*Pilots worry about being ‘the next accident’
US Military aviation accidents have led to the death of 224 pilots or aircrew, destroyed 186 aircraft and cost more than $11.6 billion since 2013
Several aviation watchers believe the numbers will keep rising, a congressional commission established to investigate those crashes had revealed.
The bipartisan National Commission on Military Aviation Safety was established by Congress“to make an assessment of the causes of military aviation mishaps” after a string of deadly military crashes in 2018.
The commission conducted confidential interviews with thousands of military pilots, maintainers, aircrew and ground crew and looked at five years of accident data from 2013 to 2018 to get a better understanding on why non-combat crashes were occurring.
McClatchy obtained a copy of the commission’s report, which was publicly released later on Thursday, according to the Global Upfront Newspaper.
“You’d like to think after 18 months we came up with some silver bullet recommendations,” Army Gen. Richard Cody, chairman of the commission, said in an interview with McClatchy.
“But it’s a whole bunch of things that are out of balance.”
What they did hear repeatedly from pilots and maintainers was that the situation had not improved.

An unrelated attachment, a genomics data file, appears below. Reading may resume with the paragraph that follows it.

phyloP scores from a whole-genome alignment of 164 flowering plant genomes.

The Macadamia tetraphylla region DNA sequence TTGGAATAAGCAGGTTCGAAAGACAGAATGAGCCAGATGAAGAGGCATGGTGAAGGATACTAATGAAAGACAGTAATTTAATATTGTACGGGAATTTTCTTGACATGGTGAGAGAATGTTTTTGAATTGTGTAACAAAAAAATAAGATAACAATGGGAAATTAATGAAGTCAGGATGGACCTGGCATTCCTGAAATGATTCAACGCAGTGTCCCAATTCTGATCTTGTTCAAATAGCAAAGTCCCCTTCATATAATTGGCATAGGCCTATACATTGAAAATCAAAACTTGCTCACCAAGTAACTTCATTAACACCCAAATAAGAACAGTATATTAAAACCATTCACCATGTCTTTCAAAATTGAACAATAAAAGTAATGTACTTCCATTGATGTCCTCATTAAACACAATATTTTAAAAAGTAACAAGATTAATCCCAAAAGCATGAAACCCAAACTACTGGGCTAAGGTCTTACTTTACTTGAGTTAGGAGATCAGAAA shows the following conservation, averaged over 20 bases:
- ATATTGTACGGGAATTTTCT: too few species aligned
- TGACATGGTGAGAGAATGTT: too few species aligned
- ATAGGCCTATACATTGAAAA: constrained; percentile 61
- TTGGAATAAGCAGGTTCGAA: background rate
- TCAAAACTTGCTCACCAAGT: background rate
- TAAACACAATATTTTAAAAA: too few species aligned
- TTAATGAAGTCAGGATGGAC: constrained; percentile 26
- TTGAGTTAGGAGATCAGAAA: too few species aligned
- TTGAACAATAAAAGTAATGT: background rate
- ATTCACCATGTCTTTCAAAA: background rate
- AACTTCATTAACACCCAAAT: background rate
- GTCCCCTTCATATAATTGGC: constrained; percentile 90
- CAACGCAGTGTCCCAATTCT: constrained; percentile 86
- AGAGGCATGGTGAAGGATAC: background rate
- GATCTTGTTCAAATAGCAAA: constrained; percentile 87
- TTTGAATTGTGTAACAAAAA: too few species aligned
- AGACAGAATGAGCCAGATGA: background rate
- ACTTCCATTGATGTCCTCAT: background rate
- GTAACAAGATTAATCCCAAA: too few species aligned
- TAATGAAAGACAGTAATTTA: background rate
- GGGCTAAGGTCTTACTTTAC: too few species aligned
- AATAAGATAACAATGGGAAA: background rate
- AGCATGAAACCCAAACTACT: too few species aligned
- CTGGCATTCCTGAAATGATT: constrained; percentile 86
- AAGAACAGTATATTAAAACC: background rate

“We went to 80 different places, 200 different units,” said Cody, who over his 36-year military career flew more than 5,000 hours in Army helicopters.
“They all worried about being the unit that was going to have the next accident. Almost every interview,” he said.
In private, candid meetings, the commissioners asked service members: What do you think will cause the next mishap? The answers they got jarred them.
“The question of the next mishap was not hard to answer at one Marine base, where a junior Marine told the Commission that his unit was reusing expendable $5 filters on aircraft.
The unit, he explained, still had missions to do even if there was no money to purchase new filters,” the commission reported.
Training cutbacks have also taken a toll and could hurt aviation safety down the road, pilots told the commissioners.
“This seems irreversible,” a Navy squadron commander told the commissioners.
“I have increasingly unqualified people to teach the new generation who are then going to be less qualified to train the next generation,” the officer stated.
The cumulative effect was a demoralized military aviation force, Richard Healing, vice chairman of the commission, said on a call with reporters.
“The pilots were demoralized by not being able to fly enough, the maintainers were demoralized by not having parts,” said Healing, a former board member of the National Transportation Safety Board.
(Source: GlobalUpfront Newspaper).